More than half of women experience joint and muscle aches and pains during perimenopause. Dr Currie explains, “Oestrogen is responsible for stimulating collagen, a fibrous protein that gives the skin strength and resilience, and helps act as a scaffold for the skin.” Danish research also suggests that oestrogen has an anti-inflammatory effect.
- Exercise may feel uncomfortable, but it can help. Yoga, walking and muscle strengthening exercises can help to stabilise joints.
- A hot water bottle or heat pack can increase mobility, while a cold pack reduces inflammation and swelling.
- Eat more Brazil nuts – they are among the best sources of selenium, which can help to prevent arthritis. Or try a supplement such as Vital Selenium Complex, R98 for 100 capsules, from Vital.
Itchy skin (the medical name for it is pruritus) is another common symptom, again usually caused by drier skin due to loss of oestrogen and collagen, says Dr Currie. Acne, thinning skin, wrinkles and changes in pigmentation are other reported symptoms.
Unusual sensations, known as paresthesia, can also occur including tingling, numbness and something called ‘formication’ an unpleasant sensation that feels as if insects are crawling on or under your skin. These are thought to be caused by the effects of fluctuating hormones on the central nervous system. See your GP if you experience these.
- Increase your intake of omega-3 fatty acids which are found in foods such as sardines, walnuts, fortified eggs, and herrings.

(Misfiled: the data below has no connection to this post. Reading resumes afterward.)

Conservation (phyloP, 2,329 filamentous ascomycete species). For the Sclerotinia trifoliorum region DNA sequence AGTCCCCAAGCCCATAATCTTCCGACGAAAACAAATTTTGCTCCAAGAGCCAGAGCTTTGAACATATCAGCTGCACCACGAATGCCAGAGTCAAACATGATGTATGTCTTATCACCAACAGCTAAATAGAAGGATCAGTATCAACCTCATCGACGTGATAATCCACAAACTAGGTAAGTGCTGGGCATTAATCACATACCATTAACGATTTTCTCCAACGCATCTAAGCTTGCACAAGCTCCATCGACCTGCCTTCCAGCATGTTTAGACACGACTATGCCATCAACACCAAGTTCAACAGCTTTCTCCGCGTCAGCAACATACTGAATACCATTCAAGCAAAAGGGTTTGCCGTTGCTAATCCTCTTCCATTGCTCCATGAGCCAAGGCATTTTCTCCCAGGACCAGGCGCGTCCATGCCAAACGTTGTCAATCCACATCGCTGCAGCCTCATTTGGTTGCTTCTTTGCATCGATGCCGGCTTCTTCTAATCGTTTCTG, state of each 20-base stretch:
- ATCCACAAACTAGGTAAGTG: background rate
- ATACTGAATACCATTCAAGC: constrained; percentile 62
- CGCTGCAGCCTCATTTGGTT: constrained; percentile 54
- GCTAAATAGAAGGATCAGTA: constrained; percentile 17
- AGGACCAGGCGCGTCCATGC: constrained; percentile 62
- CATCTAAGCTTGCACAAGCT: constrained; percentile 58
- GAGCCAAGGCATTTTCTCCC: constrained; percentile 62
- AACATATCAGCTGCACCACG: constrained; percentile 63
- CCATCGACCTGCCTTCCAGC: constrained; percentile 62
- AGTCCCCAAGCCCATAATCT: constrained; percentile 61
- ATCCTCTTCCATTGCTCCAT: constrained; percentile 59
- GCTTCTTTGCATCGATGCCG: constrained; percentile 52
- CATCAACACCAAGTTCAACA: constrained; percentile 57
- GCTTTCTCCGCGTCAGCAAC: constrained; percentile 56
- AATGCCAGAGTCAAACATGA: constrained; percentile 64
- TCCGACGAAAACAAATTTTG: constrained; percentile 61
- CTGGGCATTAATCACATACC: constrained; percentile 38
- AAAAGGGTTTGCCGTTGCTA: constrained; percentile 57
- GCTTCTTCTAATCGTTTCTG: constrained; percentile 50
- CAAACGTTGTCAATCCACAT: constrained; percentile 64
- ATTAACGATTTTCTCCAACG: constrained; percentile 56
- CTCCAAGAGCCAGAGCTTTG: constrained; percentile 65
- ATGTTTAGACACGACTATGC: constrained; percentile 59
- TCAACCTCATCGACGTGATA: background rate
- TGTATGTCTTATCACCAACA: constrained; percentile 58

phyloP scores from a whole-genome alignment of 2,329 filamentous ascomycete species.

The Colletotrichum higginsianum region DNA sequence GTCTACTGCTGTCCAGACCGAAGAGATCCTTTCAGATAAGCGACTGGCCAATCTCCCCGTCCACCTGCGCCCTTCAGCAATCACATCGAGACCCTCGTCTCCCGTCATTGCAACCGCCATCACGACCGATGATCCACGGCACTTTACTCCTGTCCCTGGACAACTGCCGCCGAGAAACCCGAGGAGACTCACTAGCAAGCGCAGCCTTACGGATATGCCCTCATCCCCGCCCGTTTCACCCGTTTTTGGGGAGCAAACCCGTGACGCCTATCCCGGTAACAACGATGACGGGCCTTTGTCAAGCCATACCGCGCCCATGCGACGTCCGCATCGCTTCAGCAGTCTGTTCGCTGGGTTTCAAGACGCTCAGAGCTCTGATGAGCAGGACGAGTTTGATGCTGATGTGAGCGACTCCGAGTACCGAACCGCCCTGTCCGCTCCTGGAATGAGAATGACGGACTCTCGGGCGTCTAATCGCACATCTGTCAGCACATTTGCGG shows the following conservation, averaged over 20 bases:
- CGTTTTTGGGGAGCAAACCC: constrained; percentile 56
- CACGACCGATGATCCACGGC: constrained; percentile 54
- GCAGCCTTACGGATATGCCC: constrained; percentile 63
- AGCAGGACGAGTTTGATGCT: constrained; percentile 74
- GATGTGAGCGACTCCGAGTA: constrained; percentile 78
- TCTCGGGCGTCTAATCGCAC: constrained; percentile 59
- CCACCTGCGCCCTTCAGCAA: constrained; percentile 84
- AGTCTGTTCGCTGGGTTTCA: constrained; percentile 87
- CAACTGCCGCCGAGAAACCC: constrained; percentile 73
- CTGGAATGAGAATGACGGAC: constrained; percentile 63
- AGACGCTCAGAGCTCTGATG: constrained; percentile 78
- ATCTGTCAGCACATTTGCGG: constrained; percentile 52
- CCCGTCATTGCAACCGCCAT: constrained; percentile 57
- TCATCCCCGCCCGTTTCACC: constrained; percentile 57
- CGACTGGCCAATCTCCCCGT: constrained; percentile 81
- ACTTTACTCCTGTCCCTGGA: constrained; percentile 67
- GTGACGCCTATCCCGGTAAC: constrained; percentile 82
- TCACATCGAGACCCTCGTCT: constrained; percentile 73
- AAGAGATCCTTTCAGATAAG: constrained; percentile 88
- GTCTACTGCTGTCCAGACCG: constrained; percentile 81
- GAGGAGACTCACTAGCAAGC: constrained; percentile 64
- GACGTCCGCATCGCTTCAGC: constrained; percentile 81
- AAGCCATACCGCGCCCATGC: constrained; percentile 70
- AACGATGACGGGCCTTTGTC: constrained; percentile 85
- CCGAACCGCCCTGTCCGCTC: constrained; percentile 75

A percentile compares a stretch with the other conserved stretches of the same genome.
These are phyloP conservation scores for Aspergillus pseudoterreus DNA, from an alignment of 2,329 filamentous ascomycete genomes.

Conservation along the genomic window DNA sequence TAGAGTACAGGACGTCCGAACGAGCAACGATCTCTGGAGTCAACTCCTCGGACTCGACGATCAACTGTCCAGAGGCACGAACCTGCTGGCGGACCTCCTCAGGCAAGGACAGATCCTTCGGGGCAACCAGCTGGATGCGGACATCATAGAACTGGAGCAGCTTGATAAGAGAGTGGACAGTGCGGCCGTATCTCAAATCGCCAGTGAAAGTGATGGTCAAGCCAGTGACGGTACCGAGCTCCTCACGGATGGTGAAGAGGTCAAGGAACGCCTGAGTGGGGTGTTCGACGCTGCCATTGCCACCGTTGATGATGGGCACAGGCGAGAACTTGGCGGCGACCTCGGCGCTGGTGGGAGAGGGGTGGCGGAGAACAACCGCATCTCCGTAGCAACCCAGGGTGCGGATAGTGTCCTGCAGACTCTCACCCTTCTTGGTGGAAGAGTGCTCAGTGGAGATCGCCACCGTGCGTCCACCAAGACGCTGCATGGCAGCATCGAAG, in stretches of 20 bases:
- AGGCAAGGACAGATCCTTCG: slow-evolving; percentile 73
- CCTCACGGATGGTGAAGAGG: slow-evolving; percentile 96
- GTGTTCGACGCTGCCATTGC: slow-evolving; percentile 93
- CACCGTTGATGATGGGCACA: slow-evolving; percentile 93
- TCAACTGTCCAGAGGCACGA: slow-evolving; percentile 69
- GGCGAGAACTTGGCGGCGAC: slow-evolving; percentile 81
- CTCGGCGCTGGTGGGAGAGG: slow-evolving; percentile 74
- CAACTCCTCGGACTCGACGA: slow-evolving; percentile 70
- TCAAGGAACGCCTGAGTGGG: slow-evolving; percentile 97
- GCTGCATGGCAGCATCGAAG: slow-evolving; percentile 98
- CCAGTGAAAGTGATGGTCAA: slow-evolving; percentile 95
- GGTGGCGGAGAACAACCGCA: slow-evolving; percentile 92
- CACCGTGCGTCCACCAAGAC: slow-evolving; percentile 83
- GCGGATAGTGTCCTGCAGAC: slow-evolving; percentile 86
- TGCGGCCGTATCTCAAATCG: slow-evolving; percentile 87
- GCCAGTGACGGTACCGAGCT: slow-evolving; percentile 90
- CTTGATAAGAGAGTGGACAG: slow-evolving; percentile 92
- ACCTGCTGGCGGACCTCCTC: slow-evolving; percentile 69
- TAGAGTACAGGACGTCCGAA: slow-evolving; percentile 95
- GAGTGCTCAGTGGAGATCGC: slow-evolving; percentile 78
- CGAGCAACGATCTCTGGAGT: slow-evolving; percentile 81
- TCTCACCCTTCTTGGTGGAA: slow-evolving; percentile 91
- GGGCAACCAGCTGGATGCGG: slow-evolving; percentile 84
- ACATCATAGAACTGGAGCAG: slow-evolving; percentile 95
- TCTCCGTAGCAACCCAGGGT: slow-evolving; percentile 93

- Drink 6-8 glasses of water a day to keep your skin hydrated.
- Hot water can be drying so shower rather than bathe and use warm water.
- Avoid irritants. Smoky atmospheres, stress and lack of sleep can all exacerbate itchiness of the skin.
A skipping heartbeat
“Palpitations, fast or irregular heartbeats are very common in perimenopause,” says Dr Currie. “We don’t know why, but fluctuating levels of oestrogen, causing sudden widening of the blood vessels – the same mechanism that causes hot flushes – may be responsible.”
A recent study found that heart rate increased by four beats a minute during a hot flush. Palpitations often occur at night or while you’re relaxing, and are usually more of a nuisance than anything harmful.
- Regular meditation can help keep palpitations at bay
- Rest and breathe quietly for five minutes – they will usually subside.
- Steer clear of alcohol and caffeine, which can worsen palpitations.
- Learn how to take your pulse so you can work out when it’s fast. It should be between 60 and 100 beats a minute.
- If dizziness, fainting or tightness in the chest or neck accompany palpitations, seek medical help immediately.
Although they don’t often appear in medical textbooks, dizziness, vertigo and light headedness frequently crop up on patient websites and forums, and, says Dr Currie, often occur with flushes. The cause is unknown, but a 2010 study suggests a type of headache called vestibular migraine, which may or may not cause pain, could be responsible.
- Keep a diary to see if you can identify and avoid any triggers – stress, poor sleep, light and noise or foods such as coffee, blue cheese, chocolate and red wine are all common causes.
- Stress management, exercise and limiting salt intake, especially around the time of your period, may help.